“We now understand that extremists are better able to use air cargo and, given the change to the threat environment, we need to ensure that all items on an aircraft receive an equivalent level of security scrutiny,” she said. “There is no point putting passengers and their checked bags that have been through a high degree of security in the cabin, and then putting un-screened or low-screened cargo on the same plane.”

Ms Langford said there had been a good model for this with the piece-level screening requirements for US-bound air cargo. As part of a panel-discussion after Ms Langford’s presentation, Air Menzies International vice-president South Pacific Geoff Young and others discussed issues with the expansion of the rules.

Mr Young said while implementation of the US-bound freight requirements in July 2017 was a challenge, good systems are in place at the company’s locations.


CONTAINERISED trade through the Port of Brisbane in April showed strong growth, driven by a sizeable uptick in exports, according to the latest trade statistics from the Port.

Total containerised trade through the port in April was reported to be 105,677 TEU – an increase of 11% on the same month last year, and an increase of 6% on container throughput in March 2018.

Exports showed significant growth in April over the same month last year, increasing 15% to 50,479 TEU, with increases in all trade categories reported, except agricultural seeds, which saw a decrease of 39% to 3226 TEU

As usual the largest containerised cargo exported from the Port of Brisbane was Sunshine State air – exports of empty containers in April totaled 22,049 TEU, an increase of 25% on the same month in 2017.

Other notable exports include “export other” with 10,661 TEU, meat products (4300 TEU), and timber (3591 TEU, a 56% increase on April 2017).

Imports for the month totaled 54,443 TEU, an 8% increase on the same month last year.

Notable imports in April included “import other” with 23,083 TEU, building products (5381 TEU), empty containers (5366 TEU) and freight all kind (5032 TEU).

Looking at total trade through the port, we also see an increase, albeit a more modest one than seen in purely container freight. Port of Brisbane handled 2.69m tonnes of trade in April, including containerised and non-containerised cargo. This was an increase of 7% when compared with April 2017’s total throughput.

Imports totaled 1.64m tonnes – an increase of 28% on last year – and exports totaled 1.02m tonnes – a decrease of 14%.

The motor vehicle trade increased over the period by 22% to a total of 24,685 units handled at the Port in April.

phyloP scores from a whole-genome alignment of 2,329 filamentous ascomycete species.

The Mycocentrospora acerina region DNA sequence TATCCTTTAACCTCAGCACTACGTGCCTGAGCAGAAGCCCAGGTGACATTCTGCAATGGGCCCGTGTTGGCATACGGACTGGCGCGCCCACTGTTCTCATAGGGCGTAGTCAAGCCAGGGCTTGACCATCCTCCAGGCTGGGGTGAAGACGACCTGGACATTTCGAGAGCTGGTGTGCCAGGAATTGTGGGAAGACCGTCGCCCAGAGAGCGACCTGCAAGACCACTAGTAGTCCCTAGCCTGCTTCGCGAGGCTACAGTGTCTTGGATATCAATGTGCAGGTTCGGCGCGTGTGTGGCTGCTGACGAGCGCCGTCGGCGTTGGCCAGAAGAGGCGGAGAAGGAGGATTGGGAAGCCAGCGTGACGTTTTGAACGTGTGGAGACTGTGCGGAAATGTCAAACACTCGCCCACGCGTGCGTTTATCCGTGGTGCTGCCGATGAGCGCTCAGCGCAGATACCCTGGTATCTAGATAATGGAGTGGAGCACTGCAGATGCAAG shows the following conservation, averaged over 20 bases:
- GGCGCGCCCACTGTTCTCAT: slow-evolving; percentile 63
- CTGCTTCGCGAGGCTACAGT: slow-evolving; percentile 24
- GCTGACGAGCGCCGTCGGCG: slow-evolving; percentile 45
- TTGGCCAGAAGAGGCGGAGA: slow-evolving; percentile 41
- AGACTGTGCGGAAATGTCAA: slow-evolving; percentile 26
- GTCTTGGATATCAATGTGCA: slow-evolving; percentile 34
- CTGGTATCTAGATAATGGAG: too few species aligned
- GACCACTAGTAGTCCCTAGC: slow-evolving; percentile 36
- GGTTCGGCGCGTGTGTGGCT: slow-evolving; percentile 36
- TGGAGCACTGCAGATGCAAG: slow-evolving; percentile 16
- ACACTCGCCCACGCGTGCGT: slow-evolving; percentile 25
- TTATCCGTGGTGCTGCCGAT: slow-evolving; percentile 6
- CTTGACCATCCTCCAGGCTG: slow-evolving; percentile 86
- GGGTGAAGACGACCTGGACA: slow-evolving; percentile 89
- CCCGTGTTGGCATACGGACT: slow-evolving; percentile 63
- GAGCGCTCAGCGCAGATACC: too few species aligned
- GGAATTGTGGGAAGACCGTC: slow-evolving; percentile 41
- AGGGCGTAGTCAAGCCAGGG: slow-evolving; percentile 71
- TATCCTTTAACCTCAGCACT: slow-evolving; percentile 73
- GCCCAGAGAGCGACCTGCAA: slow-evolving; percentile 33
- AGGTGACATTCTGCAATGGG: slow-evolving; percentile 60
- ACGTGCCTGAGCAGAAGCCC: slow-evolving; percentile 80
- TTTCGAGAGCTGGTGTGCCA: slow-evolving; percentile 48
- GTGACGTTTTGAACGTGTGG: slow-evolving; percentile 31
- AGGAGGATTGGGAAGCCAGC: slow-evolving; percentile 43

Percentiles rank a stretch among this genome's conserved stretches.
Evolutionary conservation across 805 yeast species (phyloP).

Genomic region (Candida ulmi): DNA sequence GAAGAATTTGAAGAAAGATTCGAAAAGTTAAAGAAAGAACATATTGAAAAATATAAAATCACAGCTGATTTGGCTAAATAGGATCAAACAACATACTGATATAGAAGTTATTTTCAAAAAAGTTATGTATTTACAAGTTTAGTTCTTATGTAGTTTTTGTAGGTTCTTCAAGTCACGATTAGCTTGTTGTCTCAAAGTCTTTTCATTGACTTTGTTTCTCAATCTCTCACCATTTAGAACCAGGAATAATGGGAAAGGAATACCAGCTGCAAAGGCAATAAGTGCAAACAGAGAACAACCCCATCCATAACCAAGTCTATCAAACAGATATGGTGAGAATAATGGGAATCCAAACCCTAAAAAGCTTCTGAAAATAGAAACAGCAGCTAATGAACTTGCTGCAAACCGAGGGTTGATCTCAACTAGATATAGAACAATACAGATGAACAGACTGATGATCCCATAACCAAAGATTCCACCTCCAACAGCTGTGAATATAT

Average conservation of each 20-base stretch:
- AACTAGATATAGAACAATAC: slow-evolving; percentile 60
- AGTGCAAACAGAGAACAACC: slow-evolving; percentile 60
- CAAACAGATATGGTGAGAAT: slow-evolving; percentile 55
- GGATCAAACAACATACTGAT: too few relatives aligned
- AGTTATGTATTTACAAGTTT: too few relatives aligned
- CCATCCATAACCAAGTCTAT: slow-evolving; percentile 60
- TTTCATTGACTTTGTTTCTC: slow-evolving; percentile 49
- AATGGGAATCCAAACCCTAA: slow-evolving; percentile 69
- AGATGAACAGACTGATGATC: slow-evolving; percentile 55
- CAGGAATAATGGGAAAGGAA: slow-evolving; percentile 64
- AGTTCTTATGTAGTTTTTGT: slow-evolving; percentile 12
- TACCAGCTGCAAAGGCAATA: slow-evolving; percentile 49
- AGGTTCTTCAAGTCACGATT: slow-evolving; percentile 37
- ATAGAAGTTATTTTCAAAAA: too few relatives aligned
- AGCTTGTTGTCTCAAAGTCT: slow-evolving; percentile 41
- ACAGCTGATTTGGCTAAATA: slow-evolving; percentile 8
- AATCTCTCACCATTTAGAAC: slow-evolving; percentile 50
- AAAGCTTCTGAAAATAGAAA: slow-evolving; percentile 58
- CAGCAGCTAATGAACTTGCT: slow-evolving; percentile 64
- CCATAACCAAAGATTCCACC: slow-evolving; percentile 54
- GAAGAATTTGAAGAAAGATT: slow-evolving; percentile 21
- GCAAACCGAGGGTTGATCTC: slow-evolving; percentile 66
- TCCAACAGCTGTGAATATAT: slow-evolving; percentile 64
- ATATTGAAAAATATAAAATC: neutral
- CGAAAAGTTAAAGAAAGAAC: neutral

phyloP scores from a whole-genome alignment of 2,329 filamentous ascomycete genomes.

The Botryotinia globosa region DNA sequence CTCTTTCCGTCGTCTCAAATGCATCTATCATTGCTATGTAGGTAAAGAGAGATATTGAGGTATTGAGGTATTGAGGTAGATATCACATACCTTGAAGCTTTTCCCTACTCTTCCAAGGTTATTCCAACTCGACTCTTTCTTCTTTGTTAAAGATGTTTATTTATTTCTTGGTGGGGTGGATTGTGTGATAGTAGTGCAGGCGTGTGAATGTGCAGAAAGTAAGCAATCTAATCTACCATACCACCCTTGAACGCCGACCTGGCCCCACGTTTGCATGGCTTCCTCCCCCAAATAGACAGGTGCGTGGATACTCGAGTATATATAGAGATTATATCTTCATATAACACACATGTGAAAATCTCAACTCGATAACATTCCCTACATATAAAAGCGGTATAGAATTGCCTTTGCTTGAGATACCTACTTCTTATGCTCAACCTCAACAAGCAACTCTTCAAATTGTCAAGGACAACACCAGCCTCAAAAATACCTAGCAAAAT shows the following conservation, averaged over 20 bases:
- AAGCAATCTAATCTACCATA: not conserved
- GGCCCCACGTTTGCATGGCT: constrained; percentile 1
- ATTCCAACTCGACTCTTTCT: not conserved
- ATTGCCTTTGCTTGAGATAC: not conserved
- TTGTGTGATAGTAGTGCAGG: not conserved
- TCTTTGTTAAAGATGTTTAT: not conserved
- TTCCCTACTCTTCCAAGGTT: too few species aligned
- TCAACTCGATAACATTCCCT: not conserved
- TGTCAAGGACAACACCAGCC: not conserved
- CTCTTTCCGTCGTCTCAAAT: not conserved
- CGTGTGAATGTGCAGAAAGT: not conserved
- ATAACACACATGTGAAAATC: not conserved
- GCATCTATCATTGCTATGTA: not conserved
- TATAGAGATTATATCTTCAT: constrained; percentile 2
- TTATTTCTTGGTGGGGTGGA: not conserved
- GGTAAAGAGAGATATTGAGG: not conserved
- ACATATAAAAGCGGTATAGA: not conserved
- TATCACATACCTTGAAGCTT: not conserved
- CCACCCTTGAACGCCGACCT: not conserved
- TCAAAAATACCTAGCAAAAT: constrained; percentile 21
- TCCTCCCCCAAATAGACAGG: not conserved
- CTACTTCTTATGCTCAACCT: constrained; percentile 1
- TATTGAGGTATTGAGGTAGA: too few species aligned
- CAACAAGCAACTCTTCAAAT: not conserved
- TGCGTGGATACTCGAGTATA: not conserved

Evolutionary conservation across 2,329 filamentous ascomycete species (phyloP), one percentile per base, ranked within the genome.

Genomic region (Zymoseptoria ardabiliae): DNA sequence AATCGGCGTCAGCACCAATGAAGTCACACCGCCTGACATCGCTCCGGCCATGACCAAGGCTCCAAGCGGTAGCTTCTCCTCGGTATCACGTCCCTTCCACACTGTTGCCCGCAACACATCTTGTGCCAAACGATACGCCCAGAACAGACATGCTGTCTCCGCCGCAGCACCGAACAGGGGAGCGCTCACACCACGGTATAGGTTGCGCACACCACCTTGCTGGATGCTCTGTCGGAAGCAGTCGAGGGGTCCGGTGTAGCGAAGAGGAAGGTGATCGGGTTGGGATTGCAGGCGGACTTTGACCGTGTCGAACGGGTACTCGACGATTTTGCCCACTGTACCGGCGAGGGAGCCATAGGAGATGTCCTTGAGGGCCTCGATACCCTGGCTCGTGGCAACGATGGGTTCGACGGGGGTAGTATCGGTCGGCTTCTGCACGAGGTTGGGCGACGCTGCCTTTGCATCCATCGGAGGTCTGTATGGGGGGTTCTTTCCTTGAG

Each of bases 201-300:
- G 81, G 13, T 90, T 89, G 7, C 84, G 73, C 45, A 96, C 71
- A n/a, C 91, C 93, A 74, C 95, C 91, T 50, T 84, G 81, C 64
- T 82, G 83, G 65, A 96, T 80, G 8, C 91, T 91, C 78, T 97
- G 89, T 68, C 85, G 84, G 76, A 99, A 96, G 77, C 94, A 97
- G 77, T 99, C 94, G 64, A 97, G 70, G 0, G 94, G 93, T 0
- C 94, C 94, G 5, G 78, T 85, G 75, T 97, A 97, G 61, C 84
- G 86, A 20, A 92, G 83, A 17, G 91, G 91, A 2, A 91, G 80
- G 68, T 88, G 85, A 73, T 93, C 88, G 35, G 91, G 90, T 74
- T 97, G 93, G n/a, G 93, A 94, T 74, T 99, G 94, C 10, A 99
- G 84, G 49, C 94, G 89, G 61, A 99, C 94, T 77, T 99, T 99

TOTAL trade in revenue tonnes through the Port of Melbourne for the month of April finished 5.6% above April 2017 and 8.9% up for the financial year to date.

In a statement released this week, total container throughput (full + empty) for April totalled 226,867 TEU which was 3% above April 2017 and up 8.4% for the financial year to date. Total container imports for the month were up 1.7% while total exports rose 4.3%. Motor vehicle trade was reported to have increased for the fourth consecutive month with a 21.4% rise over April 2017 to be up 9.4% for the 2017-18 financial year to date.

All monthly gains came from the import sector with overseas imports of new passenger vehicles up 26.6% and imports of transport equipment (commercial vehicles) up 29.9%. After three months of decline, liquid bulk trade returned a 21.6% increase over April 2017 to be up 1% on a year to date basis.

Imports of crude oil and petroleum products were the main commodities responsible for the monthly increase, with gains of 13.5% (+23,700 tonnes) and 40.0% (+79,600 tonnes) respectively. Other break bulk cargoes were described as performing strongly, rising 72.9% over April to be up 28.8% for the financial year to date. The majority of the monthly increase was attributed to imports of non-electrical machinery, iron and steel and metal manufactures.

NextPallet Completes Lightweight Pallet Testing

Start-up NextPallet says its new lightweight shipping pallets, which are lighter than wooden alternatives, have taken test loads of 20,000 pounds without sustaining any visible damage.  The pallets use recycled corrugated material and an industrial adhesive instead of nails and staples. Pricing will be ‘competitive’ with regular wooden pallets.

CMA-CGM Deploys Container-Tracking Technology

THE French container liner CMA CGM announced it was deploying a new container-tracking technology on a large scale.The technology, called TRAXENS, allows clients to track shipments in near-real-time.The TRAXENS system centres around a box fixed on the container which measures the container’s position, intensity of potential shocks, outside temperature variations and doors opening and closing.There are plans to add measurement of temperature and humidity inside the container to the technology’s functions.CMA CGM senior vice-president commercial and agency network Mathieu Freidberg said the technology was in line with the company’s “customer centricity strategy”.